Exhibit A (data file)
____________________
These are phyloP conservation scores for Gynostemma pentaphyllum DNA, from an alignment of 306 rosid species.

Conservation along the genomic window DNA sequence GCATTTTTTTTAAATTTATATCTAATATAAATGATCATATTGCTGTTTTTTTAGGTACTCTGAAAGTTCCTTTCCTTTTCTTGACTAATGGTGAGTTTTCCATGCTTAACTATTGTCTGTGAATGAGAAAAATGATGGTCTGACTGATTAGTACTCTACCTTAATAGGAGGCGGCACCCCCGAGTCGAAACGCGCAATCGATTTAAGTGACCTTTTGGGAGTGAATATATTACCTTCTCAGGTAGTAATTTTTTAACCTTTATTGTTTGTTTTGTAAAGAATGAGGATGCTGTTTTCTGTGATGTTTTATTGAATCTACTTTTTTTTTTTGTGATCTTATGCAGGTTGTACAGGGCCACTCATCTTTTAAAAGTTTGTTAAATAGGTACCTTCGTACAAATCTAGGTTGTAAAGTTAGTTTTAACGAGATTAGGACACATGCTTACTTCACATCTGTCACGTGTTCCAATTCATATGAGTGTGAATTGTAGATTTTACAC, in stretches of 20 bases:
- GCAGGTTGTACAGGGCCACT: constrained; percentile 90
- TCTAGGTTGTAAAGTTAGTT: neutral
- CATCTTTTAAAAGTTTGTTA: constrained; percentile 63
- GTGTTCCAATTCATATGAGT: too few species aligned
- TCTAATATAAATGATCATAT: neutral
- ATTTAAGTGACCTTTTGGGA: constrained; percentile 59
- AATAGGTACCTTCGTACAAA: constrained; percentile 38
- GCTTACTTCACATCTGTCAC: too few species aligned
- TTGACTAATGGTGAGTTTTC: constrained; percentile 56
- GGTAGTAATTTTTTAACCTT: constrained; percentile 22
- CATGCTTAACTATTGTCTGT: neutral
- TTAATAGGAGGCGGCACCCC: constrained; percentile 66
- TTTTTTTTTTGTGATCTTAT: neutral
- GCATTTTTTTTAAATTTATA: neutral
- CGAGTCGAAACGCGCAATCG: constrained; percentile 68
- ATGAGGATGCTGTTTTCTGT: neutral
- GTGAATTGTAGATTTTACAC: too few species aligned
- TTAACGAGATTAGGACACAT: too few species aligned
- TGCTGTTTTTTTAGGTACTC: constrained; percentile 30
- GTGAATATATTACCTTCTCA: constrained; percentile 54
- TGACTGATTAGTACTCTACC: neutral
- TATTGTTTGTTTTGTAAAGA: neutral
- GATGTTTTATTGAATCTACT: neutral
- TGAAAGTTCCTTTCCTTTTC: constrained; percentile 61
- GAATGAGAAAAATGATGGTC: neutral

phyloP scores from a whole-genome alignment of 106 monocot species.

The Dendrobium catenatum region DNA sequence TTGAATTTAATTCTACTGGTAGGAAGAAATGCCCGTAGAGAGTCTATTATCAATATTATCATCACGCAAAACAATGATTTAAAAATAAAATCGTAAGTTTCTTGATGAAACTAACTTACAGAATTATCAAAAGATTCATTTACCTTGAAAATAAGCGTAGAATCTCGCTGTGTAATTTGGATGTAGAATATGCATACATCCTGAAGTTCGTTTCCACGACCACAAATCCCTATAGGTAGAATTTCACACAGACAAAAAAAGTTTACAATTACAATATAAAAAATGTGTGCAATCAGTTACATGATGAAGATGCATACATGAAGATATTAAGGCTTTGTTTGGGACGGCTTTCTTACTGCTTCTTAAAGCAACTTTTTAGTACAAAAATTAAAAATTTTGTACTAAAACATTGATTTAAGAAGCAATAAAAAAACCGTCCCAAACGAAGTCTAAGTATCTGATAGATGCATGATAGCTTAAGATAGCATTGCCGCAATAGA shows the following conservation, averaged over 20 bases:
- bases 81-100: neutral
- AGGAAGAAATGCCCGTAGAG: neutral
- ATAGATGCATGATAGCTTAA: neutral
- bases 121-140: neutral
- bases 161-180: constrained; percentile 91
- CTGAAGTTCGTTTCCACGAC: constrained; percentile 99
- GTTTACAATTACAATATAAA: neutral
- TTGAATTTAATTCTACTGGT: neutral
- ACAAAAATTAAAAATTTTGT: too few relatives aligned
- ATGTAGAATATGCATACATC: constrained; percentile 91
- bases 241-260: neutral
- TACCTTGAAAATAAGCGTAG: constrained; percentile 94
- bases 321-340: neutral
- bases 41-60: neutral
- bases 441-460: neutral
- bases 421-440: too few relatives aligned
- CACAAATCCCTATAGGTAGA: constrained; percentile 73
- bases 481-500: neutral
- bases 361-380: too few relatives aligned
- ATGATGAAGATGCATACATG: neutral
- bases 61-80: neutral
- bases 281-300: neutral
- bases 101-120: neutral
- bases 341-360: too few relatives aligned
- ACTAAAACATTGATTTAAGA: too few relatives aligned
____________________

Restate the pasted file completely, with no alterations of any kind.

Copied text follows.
These are phyloP conservation scores for Gynostemma pentaphyllum DNA, from an alignment of 306 rosid species.

Conservation along the genomic window DNA sequence GCATTTTTTTTAAATTTATATCTAATATAAATGATCATATTGCTGTTTTTTTAGGTACTCTGAAAGTTCCTTTCCTTTTCTTGACTAATGGTGAGTTTTCCATGCTTAACTATTGTCTGTGAATGAGAAAAATGATGGTCTGACTGATTAGTACTCTACCTTAATAGGAGGCGGCACCCCCGAGTCGAAACGCGCAATCGATTTAAGTGACCTTTTGGGAGTGAATATATTACCTTCTCAGGTAGTAATTTTTTAACCTTTATTGTTTGTTTTGTAAAGAATGAGGATGCTGTTTTCTGTGATGTTTTATTGAATCTACTTTTTTTTTTTGTGATCTTATGCAGGTTGTACAGGGCCACTCATCTTTTAAAAGTTTGTTAAATAGGTACCTTCGTACAAATCTAGGTTGTAAAGTTAGTTTTAACGAGATTAGGACACATGCTTACTTCACATCTGTCACGTGTTCCAATTCATATGAGTGTGAATTGTAGATTTTACAC, in stretches of 20 bases:
- GCAGGTTGTACAGGGCCACT: constrained; percentile 90
- TCTAGGTTGTAAAGTTAGTT: neutral
- CATCTTTTAAAAGTTTGTTA: constrained; percentile 63
- GTGTTCCAATTCATATGAGT: too few species aligned
- TCTAATATAAATGATCATAT: neutral
- ATTTAAGTGACCTTTTGGGA: constrained; percentile 59
- AATAGGTACCTTCGTACAAA: constrained; percentile 38
- GCTTACTTCACATCTGTCAC: too few species aligned
- TTGACTAATGGTGAGTTTTC: constrained; percentile 56
- GGTAGTAATTTTTTAACCTT: constrained; percentile 22
- CATGCTTAACTATTGTCTGT: neutral
- TTAATAGGAGGCGGCACCCC: constrained; percentile 66
- TTTTTTTTTTGTGATCTTAT: neutral
- GCATTTTTTTTAAATTTATA: neutral
- CGAGTCGAAACGCGCAATCG: constrained; percentile 68
- ATGAGGATGCTGTTTTCTGT: neutral
- GTGAATTGTAGATTTTACAC: too few species aligned
- TTAACGAGATTAGGACACAT: too few species aligned
- TGCTGTTTTTTTAGGTACTC: constrained; percentile 30
- GTGAATATATTACCTTCTCA: constrained; percentile 54
- TGACTGATTAGTACTCTACC: neutral
- TATTGTTTGTTTTGTAAAGA: neutral
- GATGTTTTATTGAATCTACT: neutral
- TGAAAGTTCCTTTCCTTTTC: constrained; percentile 61
- GAATGAGAAAAATGATGGTC: neutral

phyloP scores from a whole-genome alignment of 106 monocot species.

The Dendrobium catenatum region DNA sequence TTGAATTTAATTCTACTGGTAGGAAGAAATGCCCGTAGAGAGTCTATTATCAATATTATCATCACGCAAAACAATGATTTAAAAATAAAATCGTAAGTTTCTTGATGAAACTAACTTACAGAATTATCAAAAGATTCATTTACCTTGAAAATAAGCGTAGAATCTCGCTGTGTAATTTGGATGTAGAATATGCATACATCCTGAAGTTCGTTTCCACGACCACAAATCCCTATAGGTAGAATTTCACACAGACAAAAAAAGTTTACAATTACAATATAAAAAATGTGTGCAATCAGTTACATGATGAAGATGCATACATGAAGATATTAAGGCTTTGTTTGGGACGGCTTTCTTACTGCTTCTTAAAGCAACTTTTTAGTACAAAAATTAAAAATTTTGTACTAAAACATTGATTTAAGAAGCAATAAAAAAACCGTCCCAAACGAAGTCTAAGTATCTGATAGATGCATGATAGCTTAAGATAGCATTGCCGCAATAGA shows the following conservation, averaged over 20 bases:
- bases 81-100: neutral
- AGGAAGAAATGCCCGTAGAG: neutral
- ATAGATGCATGATAGCTTAA: neutral
- bases 121-140: neutral
- bases 161-180: constrained; percentile 91
- CTGAAGTTCGTTTCCACGAC: constrained; percentile 99
- GTTTACAATTACAATATAAA: neutral
- TTGAATTTAATTCTACTGGT: neutral
- ACAAAAATTAAAAATTTTGT: too few relatives aligned
- ATGTAGAATATGCATACATC: constrained; percentile 91
- bases 241-260: neutral
- TACCTTGAAAATAAGCGTAG: constrained; percentile 94
- bases 321-340: neutral
- bases 41-60: neutral
- bases 441-460: neutral
- bases 421-440: too few relatives aligned
- CACAAATCCCTATAGGTAGA: constrained; percentile 73
- bases 481-500: neutral
- bases 361-380: too few relatives aligned
- ATGATGAAGATGCATACATG: neutral
- bases 61-80: neutral
- bases 281-300: neutral
- bases 101-120: neutral
- bases 341-360: too few relatives aligned
- ACTAAAACATTGATTTAAGA: too few relatives aligned